Rwanda reduces warming gas emissions by 54%

By Nicole Kamanzi M.
On 28 September 2020 at 10:50

Rwanda has reduced carbon dioxide emissions that damage the solar ozone [hydrochlorofluorocarbone (HCFCs)], by 54%, Rwanda is one of the countries that signed the 2016 Montreal Agreement in Kigali on the reduction of gas emissions.

The Air Pollution Control Treaty, signed on September 16, 1987 in Montreal, Canada, came into force in January 1989, and was amended in 2016 in Kigali. The revised agreement, which came into force in 2019, is an international one aimed at eliminating air pollution by 80% over the next 30 years.

Martine Uwera, the National Focal Point of Montreal Protocol said that Rwanda has reduced the importation of chlorofluorocarbons (HCFCs) from 4.1 tonnes in 2010 to 1.89 tonnes currently.

“We have reduced ozone depleting substances by 54 per cent and there is still a gap of 2.21 tonnes which we seek to phase out by 2030,” she said.
Uwera said the effects of sunlight damage include skin cancer, DNA damage and more.

Rwanda has also taken steps to control modern equipment such as refrigerators and air conditioners that can release air pollutants.

“Currently new appliances such as fridges that use ozone depleting substances are not allowed to be imported. Those caught are arrested and are ordered to return such equipment to their country of origin or take them for recycling. We are only coping with imported gases that are not environmentally friendly,” she said adding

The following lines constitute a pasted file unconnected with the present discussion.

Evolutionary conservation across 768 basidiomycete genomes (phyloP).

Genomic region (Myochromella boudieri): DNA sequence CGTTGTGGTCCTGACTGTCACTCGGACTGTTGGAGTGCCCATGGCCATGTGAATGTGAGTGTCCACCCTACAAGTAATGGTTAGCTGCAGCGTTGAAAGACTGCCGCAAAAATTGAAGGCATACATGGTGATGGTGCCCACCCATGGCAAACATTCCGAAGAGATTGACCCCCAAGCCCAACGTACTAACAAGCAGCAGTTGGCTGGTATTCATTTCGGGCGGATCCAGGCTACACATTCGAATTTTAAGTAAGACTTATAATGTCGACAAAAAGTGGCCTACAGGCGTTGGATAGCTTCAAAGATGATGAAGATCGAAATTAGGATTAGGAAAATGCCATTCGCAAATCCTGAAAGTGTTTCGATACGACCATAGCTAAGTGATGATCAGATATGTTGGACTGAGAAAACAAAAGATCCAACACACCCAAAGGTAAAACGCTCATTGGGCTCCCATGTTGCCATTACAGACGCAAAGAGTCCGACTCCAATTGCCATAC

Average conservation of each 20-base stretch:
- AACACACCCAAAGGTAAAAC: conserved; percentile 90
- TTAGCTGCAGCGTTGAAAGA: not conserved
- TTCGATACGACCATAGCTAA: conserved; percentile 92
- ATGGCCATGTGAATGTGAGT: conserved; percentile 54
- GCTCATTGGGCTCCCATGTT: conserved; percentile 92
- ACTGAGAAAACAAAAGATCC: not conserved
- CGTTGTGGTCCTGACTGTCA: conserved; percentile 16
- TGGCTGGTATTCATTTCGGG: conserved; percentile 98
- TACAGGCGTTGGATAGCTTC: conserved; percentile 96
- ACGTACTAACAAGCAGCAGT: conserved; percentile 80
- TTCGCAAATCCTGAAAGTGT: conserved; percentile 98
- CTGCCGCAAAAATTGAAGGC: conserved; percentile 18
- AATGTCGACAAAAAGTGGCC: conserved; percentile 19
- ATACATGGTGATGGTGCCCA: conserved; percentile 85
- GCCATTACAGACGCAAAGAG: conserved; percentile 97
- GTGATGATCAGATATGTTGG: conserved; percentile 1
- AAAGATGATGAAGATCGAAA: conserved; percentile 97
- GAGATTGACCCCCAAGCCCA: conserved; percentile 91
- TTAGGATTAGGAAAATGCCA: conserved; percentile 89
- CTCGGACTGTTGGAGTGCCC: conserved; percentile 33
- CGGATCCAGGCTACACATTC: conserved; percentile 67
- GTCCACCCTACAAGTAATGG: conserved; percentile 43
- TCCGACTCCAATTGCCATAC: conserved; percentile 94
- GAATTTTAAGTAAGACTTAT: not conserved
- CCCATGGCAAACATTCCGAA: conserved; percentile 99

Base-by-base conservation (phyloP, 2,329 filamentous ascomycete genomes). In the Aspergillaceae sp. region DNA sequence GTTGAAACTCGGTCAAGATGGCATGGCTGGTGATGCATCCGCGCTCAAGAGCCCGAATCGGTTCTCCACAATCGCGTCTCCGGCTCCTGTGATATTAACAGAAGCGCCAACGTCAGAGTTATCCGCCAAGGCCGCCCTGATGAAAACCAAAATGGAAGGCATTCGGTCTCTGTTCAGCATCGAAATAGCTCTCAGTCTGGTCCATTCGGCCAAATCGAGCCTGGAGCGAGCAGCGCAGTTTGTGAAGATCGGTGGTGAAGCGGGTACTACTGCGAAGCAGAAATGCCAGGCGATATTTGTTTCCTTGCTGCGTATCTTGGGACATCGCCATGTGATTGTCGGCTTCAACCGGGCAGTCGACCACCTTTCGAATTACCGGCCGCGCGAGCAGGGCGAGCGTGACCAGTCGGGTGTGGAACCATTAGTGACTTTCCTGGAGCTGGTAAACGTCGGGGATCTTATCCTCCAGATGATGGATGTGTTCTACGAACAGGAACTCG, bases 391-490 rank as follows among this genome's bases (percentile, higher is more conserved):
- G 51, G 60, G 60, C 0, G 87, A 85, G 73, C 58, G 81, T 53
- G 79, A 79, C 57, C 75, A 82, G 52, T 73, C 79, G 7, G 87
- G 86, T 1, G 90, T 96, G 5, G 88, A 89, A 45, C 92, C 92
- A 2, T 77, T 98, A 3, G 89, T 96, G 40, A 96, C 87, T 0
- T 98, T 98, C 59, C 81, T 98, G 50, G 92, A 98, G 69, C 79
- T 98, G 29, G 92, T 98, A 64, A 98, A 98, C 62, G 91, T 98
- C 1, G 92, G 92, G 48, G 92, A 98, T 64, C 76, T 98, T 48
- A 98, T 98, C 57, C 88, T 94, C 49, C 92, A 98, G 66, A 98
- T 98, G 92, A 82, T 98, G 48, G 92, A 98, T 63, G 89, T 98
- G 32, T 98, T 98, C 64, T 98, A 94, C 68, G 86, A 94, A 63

there are mechanisms to control illicit trade in ozone depleting substances.

Patrick Karera, the Permanent Secretary of the Ministry of Environment said that Rwanda has also adopted a National Cooling Strategy, which is one of the results of the Kigali Amendment to the Montreal Protocol to help phase out the gases.

Rwanda needs at least Rwf20 billion to encourage uptake of energy efficiency and climate friendly cooling solutions in the country as part of its obligation under the Kigali Amendment to the Montreal Protocol on Substances that Deplete the Ozone Layer.

“It is admirable that the Kigali Amendment has exceeded 100 ratifications. Without decisive and global action, emissions from the cooling sector are set to grow 90 per cent by 2050,” he said.

He said that the National Cooling Strategy approved by the cabinet in 2019 will help to roll out standards for cooling technologies.

“We are working with Rwanda Green Fund, Rwanda Business Development Fund, and UN Environment’ united for Efficiency initiative and Basel Agency for Sustainable Energy to ensure the success of financial mechanisms for climate-friendly cooling solutions,” he added.